Ideal Exercise Plan and Examples of Parkinson’s Specific Programs: My ideal plan is to exercise 60 minutes per day with a goal of 5 days/week, and try to not go more than 3 days without exercising. Within that 60 minutes, I set a goal of ~20 minutes 3 times per week to get your heart rate elevated. Aim for the “Orange zone”, which is ~80-85% of your maximum heart-rate (on the ‘Perceived Exertion’ Chart this is 7-Intense or 8-Very Intense). This is definitely an uncomfortable zone; you really feel it. For me, this happens using a stationary bike.

Here are some examples of exercise programs for Parkinson’s disease (PD): PWR!Moves Click here to get a nice introduction to all 20 PWR!Moves exercises; Rock Steady Boxing (click here to learn more); LSVT BIG (click here to learn more); Dance for PD (click here to learn more); LIM Yoga (click here to learn more); Tai Chi for PD (click here to learn more); and exercises like jogging; biking; weight-training; and walking (with or without poles). The most important thing is to choose exercise(s) you enjoy because then you’ll keep doing them on a more regular basis.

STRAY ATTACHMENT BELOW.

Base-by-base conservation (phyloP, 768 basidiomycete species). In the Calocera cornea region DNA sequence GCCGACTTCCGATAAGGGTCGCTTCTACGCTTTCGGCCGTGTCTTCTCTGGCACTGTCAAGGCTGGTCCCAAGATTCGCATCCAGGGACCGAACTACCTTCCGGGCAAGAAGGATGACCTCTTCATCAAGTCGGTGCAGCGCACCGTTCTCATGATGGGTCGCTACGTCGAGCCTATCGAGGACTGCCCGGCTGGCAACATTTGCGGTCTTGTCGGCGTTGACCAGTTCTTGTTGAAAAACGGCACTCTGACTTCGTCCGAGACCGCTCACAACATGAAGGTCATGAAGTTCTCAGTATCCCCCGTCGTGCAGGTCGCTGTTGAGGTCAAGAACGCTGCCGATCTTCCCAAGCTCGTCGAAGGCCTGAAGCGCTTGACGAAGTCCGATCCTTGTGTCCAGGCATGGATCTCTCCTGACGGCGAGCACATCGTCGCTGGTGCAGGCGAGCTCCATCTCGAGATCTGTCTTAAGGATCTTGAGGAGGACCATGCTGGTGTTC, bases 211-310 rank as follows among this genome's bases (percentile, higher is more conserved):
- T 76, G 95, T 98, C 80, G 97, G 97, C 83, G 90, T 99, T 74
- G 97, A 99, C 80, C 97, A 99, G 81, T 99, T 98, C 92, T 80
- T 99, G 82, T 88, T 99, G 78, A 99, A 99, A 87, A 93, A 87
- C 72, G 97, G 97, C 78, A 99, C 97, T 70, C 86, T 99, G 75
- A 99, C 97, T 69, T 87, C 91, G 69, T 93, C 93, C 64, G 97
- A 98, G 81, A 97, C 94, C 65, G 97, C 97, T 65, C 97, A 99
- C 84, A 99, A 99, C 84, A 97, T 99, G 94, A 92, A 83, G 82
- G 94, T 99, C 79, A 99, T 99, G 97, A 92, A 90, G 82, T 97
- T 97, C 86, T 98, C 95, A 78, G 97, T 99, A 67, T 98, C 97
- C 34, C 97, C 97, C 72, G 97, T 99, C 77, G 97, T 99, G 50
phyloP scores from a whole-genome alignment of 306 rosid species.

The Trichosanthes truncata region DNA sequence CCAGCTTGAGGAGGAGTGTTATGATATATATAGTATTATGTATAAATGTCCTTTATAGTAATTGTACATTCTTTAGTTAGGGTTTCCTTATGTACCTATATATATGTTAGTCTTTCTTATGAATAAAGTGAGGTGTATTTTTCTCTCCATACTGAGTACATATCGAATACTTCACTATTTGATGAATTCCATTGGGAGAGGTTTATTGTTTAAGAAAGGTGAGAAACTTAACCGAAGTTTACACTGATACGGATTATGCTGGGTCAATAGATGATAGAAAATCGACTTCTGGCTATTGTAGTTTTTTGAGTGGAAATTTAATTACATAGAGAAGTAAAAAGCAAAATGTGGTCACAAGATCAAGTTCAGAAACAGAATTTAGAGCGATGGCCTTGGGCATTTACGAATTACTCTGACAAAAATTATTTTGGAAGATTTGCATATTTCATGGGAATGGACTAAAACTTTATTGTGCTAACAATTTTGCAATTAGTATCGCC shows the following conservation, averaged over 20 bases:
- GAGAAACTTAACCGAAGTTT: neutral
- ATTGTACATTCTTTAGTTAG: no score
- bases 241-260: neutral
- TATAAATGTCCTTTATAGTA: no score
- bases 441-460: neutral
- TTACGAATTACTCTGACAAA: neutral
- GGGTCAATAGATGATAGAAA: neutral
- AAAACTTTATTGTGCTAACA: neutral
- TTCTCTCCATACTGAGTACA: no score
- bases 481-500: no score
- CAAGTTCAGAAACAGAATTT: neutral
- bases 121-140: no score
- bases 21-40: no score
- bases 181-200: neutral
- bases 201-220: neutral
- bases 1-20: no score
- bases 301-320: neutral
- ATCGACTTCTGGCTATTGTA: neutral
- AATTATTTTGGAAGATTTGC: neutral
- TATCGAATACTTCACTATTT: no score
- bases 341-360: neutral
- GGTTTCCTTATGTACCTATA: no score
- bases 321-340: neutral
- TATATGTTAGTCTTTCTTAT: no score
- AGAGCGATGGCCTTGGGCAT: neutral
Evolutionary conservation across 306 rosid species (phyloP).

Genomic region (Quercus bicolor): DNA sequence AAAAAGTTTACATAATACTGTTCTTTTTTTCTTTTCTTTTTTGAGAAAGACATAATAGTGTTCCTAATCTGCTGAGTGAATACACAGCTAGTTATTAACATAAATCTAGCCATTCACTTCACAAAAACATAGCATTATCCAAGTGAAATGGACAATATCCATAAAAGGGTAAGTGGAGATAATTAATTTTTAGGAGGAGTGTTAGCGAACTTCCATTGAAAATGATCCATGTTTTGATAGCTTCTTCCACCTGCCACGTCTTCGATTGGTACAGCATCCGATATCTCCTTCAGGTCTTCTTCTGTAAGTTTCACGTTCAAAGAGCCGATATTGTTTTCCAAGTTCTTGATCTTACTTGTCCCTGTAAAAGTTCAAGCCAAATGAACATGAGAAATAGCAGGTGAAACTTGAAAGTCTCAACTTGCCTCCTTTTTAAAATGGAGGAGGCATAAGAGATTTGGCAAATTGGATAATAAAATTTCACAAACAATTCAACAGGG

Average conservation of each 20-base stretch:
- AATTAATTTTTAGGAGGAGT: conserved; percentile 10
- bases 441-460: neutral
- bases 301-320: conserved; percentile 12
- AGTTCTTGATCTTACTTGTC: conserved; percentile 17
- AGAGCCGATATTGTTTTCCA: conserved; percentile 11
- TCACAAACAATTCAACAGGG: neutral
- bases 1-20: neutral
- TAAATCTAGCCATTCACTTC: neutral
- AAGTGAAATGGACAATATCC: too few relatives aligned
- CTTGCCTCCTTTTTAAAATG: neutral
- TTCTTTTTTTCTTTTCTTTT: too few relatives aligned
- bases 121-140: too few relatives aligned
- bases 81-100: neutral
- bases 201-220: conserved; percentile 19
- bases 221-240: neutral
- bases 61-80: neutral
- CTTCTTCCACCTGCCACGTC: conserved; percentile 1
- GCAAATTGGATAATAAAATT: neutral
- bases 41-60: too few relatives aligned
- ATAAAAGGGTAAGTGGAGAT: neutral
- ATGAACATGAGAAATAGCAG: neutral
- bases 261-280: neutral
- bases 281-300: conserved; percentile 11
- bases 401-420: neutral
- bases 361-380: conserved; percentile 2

“I hope exercise allows you to negotiate life on your own terms with Parkinson’s becoming only a nuisance and a bystander.” Frank C. Church

Age and Stage of Your Parkinson’s Matter Not When it Comes to You Starting to Exercise: Maybe you think you are too old to exercise. Maybe you think your Parkinson’s is too advanced to benefit from exercise. The answers to these two scenarios are no and no, respectively. In a very positive Case Study presented at the 4th World Parkinson Congress (Portland, Oregon), Bazan-Wigle et al., described their work with a person-with-Parkinson’s who was advanced in his disorder; however, he wanted to make a positive change in his life. He began exercising, under medical approval, and the best of learning situation at the Parkinson Wellness Recovery Gym. The moral of the story is that it’s never too late, and your Parkinson’s is never too advanced, to try to make a difference by exercising.